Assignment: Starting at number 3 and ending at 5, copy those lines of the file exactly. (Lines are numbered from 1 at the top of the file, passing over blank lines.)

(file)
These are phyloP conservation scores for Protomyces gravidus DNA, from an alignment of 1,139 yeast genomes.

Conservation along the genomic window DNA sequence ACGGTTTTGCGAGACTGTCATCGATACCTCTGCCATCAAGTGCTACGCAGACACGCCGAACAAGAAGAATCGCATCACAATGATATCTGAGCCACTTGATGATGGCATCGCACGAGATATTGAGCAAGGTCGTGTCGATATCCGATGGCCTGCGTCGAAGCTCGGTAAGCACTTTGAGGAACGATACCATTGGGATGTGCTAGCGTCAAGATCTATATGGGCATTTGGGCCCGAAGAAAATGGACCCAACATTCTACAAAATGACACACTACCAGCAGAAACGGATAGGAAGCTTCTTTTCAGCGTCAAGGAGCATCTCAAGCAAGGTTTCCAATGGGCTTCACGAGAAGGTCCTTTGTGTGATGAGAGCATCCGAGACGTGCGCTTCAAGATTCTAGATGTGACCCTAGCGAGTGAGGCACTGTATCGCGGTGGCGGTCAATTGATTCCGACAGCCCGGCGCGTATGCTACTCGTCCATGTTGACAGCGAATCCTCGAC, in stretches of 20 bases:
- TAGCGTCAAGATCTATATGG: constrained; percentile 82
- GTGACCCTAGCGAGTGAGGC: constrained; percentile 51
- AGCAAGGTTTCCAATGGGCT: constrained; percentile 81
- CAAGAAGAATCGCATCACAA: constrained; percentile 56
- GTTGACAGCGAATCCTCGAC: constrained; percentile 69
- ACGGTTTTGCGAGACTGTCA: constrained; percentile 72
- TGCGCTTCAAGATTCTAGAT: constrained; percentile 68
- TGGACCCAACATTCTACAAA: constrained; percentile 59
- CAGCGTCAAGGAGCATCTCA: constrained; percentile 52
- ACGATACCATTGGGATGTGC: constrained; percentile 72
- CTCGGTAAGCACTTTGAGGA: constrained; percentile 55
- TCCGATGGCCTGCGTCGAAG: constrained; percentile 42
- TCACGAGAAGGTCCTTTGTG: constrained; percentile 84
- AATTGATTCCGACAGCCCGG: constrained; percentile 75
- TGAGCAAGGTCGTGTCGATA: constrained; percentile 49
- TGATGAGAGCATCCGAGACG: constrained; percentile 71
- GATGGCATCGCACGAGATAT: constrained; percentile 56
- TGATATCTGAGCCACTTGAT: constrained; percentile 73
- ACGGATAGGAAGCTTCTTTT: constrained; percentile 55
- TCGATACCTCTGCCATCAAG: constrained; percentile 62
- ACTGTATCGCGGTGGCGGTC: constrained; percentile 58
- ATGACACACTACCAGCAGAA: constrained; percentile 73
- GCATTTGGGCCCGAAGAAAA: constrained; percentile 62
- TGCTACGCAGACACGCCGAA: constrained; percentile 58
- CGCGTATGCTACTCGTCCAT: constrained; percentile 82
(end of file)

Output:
- TAGCGTCAAGATCTATATGG: constrained; percentile 82
- GTGACCCTAGCGAGTGAGGC: constrained; percentile 51
- AGCAAGGTTTCCAATGGGCT: constrained; percentile 81